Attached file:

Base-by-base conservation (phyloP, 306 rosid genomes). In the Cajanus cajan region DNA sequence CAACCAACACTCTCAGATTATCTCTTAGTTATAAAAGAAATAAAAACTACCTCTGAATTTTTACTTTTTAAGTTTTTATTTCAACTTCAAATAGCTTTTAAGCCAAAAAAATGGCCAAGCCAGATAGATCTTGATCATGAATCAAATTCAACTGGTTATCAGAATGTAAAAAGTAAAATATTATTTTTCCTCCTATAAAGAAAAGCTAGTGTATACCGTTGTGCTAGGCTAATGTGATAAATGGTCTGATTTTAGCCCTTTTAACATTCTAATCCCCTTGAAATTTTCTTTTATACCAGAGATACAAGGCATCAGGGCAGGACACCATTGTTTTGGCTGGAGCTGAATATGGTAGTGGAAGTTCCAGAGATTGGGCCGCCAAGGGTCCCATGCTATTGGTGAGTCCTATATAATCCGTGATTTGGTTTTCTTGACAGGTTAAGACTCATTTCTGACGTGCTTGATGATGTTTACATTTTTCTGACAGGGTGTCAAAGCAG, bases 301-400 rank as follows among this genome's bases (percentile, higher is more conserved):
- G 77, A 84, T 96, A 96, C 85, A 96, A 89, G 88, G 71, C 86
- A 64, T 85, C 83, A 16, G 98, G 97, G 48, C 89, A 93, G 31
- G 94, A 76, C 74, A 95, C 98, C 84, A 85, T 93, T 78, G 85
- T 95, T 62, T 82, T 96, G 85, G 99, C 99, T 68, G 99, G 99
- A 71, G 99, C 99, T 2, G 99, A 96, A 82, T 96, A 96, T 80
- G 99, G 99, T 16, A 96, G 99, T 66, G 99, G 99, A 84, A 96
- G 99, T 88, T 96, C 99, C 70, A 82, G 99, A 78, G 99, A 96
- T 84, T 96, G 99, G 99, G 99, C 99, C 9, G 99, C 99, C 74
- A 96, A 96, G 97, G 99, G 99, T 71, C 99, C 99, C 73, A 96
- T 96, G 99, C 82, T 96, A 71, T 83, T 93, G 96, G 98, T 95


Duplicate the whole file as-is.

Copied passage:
Base-by-base conservation (phyloP, 306 rosid genomes). In the Cajanus cajan region DNA sequence CAACCAACACTCTCAGATTATCTCTTAGTTATAAAAGAAATAAAAACTACCTCTGAATTTTTACTTTTTAAGTTTTTATTTCAACTTCAAATAGCTTTTAAGCCAAAAAAATGGCCAAGCCAGATAGATCTTGATCATGAATCAAATTCAACTGGTTATCAGAATGTAAAAAGTAAAATATTATTTTTCCTCCTATAAAGAAAAGCTAGTGTATACCGTTGTGCTAGGCTAATGTGATAAATGGTCTGATTTTAGCCCTTTTAACATTCTAATCCCCTTGAAATTTTCTTTTATACCAGAGATACAAGGCATCAGGGCAGGACACCATTGTTTTGGCTGGAGCTGAATATGGTAGTGGAAGTTCCAGAGATTGGGCCGCCAAGGGTCCCATGCTATTGGTGAGTCCTATATAATCCGTGATTTGGTTTTCTTGACAGGTTAAGACTCATTTCTGACGTGCTTGATGATGTTTACATTTTTCTGACAGGGTGTCAAAGCAG, bases 301-400 rank as follows among this genome's bases (percentile, higher is more conserved):
- G 77, A 84, T 96, A 96, C 85, A 96, A 89, G 88, G 71, C 86
- A 64, T 85, C 83, A 16, G 98, G 97, G 48, C 89, A 93, G 31
- G 94, A 76, C 74, A 95, C 98, C 84, A 85, T 93, T 78, G 85
- T 95, T 62, T 82, T 96, G 85, G 99, C 99, T 68, G 99, G 99
- A 71, G 99, C 99, T 2, G 99, A 96, A 82, T 96, A 96, T 80
- G 99, G 99, T 16, A 96, G 99, T 66, G 99, G 99, A 84, A 96
- G 99, T 88, T 96, C 99, C 70, A 82, G 99, A 78, G 99, A 96
- T 84, T 96, G 99, G 99, G 99, C 99, C 9, G 99, C 99, C 74
- A 96, A 96, G 97, G 99, G 99, T 71, C 99, C 99, C 73, A 96
- T 96, G 99, C 82, T 96, A 71, T 83, T 93, G 96, G 98, T 95